Vermont could be first state to legalize marijuana via legislation

Reuters / Marcos Brindicci
A bill introduced on Tuesday in Vermont could end the prohibition of marijuana by legalizing its possession, use and sale in the state for people aged 21 and over. It would be the first in America to do so by law rather than through the ballot box.

Under Senate Bill 950, adult residents could possess up to one ounce of marijuana and grow up to nine plants (two mature, seven immature) for personal use. Cultivation would be limited to secure indoor facilities; there would be no smoking in public and non-residents could purchase up to one-quarter of an ounce from a licensed retail shop.

The bill’s sponsor, Progressive Sen. David Zuckerman, told The Huffington Post that he is pursuing legalization because it's simply a more rational approach to a substance that is in such widespread use today.

One can experiment with alcohol, as many do, and use marijuana, as many do, and turn out to be a positive and productive member of our society,” Zuckerman said. “Certainly, I’ve not hidden the fact that I recreationally used while I was in college, and yet I turned out to be a productive business person.”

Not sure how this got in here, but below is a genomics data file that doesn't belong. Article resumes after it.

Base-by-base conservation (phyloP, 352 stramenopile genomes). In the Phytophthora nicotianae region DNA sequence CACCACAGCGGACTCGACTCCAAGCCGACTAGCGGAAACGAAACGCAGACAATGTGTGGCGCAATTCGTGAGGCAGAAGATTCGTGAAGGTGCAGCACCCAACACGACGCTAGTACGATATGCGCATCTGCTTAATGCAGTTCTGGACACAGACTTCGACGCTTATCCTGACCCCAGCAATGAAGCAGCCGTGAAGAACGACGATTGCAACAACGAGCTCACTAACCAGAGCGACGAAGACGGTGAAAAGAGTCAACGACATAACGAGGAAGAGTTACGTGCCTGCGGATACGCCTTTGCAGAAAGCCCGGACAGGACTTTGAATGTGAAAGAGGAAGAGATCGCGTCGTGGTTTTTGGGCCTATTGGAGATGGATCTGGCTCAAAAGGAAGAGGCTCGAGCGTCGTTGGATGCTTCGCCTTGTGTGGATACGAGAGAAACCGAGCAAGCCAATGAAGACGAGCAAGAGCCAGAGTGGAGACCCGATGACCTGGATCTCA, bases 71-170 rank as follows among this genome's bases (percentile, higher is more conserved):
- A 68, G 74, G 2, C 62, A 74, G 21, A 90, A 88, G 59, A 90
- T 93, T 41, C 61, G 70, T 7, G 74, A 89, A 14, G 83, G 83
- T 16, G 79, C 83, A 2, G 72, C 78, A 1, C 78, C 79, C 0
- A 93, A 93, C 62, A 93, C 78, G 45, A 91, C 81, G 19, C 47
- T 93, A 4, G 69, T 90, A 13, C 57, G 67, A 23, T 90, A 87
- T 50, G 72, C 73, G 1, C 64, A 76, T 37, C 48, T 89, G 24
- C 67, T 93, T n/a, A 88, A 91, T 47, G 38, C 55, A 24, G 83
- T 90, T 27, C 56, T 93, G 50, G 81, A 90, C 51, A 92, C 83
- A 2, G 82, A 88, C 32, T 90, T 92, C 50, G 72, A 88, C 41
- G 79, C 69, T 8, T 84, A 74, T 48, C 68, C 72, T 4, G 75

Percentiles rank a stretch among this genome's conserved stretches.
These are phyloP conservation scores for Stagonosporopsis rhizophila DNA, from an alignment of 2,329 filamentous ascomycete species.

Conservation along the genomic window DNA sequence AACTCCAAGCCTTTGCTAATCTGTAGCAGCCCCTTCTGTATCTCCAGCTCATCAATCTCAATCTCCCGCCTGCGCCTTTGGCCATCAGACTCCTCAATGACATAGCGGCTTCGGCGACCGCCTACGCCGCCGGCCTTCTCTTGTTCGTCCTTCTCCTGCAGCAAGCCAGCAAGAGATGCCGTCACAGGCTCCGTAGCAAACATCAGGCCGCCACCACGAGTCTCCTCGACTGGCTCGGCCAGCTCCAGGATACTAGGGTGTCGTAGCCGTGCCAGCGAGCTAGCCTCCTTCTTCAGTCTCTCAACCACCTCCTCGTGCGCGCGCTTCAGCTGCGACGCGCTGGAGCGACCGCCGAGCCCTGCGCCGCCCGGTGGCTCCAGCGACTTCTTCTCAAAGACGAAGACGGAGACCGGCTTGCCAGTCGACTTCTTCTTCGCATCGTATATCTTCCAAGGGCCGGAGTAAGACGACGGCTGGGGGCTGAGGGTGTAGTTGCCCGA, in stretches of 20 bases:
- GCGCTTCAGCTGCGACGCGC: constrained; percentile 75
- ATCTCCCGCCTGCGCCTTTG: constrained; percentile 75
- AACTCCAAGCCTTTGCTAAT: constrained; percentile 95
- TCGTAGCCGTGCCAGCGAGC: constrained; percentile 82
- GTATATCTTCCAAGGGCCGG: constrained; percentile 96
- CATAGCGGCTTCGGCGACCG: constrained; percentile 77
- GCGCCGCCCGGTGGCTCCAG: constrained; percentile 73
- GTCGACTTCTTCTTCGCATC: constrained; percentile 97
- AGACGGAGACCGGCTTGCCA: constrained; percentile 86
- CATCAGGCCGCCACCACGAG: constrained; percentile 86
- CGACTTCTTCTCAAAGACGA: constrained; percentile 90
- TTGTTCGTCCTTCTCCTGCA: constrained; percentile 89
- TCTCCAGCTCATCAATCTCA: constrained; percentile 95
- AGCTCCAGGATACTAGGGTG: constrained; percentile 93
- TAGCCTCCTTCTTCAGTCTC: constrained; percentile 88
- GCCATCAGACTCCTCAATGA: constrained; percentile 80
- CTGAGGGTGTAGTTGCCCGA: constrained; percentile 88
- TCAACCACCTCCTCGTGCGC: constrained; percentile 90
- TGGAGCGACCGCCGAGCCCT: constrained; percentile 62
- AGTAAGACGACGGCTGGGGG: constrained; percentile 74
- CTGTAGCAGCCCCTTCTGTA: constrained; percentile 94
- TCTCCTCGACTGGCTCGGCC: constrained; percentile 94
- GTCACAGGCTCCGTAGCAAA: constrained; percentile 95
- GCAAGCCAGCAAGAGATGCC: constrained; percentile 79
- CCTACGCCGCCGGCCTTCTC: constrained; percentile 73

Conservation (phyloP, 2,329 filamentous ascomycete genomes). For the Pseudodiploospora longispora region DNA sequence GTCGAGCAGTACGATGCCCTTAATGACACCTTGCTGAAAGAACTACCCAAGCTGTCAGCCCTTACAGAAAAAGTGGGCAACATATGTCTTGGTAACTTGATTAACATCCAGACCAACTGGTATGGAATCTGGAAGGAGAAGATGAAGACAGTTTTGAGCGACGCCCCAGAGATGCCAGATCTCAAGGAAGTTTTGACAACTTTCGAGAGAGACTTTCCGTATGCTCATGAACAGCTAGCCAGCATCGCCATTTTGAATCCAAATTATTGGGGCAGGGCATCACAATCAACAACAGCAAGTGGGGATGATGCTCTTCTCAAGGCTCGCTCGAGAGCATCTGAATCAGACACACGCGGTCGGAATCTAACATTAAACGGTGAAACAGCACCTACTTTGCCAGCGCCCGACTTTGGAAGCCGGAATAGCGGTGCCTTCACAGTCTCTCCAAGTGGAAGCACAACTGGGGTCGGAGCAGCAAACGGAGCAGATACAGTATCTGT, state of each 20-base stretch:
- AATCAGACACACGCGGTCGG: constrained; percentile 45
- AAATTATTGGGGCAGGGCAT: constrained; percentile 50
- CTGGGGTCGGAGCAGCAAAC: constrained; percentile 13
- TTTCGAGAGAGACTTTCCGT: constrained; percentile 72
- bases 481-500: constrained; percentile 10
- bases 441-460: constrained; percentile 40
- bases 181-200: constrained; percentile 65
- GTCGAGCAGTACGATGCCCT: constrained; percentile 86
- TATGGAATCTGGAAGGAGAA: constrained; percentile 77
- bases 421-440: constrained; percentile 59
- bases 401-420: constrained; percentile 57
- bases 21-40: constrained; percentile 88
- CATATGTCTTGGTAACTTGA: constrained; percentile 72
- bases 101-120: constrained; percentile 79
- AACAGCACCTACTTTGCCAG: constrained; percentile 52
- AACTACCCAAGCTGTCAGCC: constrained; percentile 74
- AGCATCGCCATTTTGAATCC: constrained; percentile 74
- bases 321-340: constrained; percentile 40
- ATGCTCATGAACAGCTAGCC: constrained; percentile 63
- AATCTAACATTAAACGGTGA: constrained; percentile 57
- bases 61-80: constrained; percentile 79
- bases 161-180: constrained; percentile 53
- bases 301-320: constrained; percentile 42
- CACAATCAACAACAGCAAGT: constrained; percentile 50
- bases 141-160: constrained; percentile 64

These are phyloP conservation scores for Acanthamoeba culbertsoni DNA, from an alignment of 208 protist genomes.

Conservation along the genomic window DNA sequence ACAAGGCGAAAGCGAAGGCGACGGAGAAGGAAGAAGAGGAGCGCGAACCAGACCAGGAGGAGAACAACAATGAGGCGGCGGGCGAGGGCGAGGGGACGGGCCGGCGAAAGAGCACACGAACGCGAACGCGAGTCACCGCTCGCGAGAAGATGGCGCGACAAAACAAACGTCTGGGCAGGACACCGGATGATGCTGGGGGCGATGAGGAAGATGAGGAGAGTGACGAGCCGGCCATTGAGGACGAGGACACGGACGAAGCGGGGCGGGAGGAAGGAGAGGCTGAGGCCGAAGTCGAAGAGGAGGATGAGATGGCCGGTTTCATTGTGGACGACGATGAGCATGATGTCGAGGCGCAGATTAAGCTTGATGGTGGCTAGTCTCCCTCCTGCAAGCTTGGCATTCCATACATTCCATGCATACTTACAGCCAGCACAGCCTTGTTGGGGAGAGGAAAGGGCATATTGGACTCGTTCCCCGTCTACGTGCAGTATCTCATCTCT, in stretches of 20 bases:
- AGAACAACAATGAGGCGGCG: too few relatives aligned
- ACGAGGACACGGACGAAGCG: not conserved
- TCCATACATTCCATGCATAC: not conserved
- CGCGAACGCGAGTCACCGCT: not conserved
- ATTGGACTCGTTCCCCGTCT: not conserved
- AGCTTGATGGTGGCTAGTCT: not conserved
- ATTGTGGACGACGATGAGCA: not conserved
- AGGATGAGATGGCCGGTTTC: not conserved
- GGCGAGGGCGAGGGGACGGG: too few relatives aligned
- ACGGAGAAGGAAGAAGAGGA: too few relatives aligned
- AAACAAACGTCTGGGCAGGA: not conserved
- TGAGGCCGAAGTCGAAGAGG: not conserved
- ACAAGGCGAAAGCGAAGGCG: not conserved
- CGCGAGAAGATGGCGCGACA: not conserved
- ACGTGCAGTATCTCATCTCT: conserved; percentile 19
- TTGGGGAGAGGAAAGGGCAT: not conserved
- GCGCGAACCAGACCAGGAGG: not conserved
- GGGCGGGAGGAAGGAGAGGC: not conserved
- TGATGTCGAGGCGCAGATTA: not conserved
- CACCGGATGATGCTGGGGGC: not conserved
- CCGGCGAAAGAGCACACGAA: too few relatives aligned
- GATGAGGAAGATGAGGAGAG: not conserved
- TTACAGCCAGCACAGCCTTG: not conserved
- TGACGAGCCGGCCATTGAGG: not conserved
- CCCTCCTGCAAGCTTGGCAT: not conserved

Medical marijuana has been legal in the state for over a decade and the experience has helped lawmakers think about how to expand rules for recreational use. Lawmakers, law enforcement and lobbyists also went to Colorado for a three-day fact-finding excursion to learn how the state regulated retail marijuana when the prohibition was lifted in 2012.

READ MORE:Extra strong ‘skunk’ cannabis linked to 25% of psychosis cases – study

The bill also includes proposals for earning tax revenue from sales – $40 per ounce for a marijuana flower, $15 per ounce for any other marijuana product and a $25 tax on immature cannabis plants sold by a grower. The tax revenue would go towards substance abuse programs, law enforcement, education, and academic and medical research on the plant. Meanwhile, a Marijuana Control Board would oversee the state industry and enforce regulations.

READ MORE: Marijuana ‘can be helpful’ for some medical conditions, surgeon general says

Zuckerman said a vote could take place as early as this year, but he expects for discussions to push the bill for a vote in 2016 – a year where multiple states are considering ballot measures to legalize the drug.

Vermont Gov. Peter Shumlin (d) has suggested he would be in favor of passing the bill.

My bias on legalization is toward legalization,” Shumlin said in January. “Let’s remember, we have this conversation and we pretend that you can’t get marijuana now. In the real world, folks, if you want to get marijuana in Vermont, we’re in Lala Land if we’re pretending you can’t. The question is how do we move to a smarter approach that doesn’t promote addiction, that doesn’t promote abuse and really accepts the reality.”

READ MORE: Discontent with Washington, US states look to nullify federal laws

So far, four states – Alaska, Colorado, Oregon, Washington and the District of Columbia – have legalized recreational marijuana through voter referendum. Colorado’s tax revenue from sales tax and excise tax was $44 million in in its first year of recreational sales.

Under America’s federal laws, however, marijuana is still considered illegal throughout most of the country.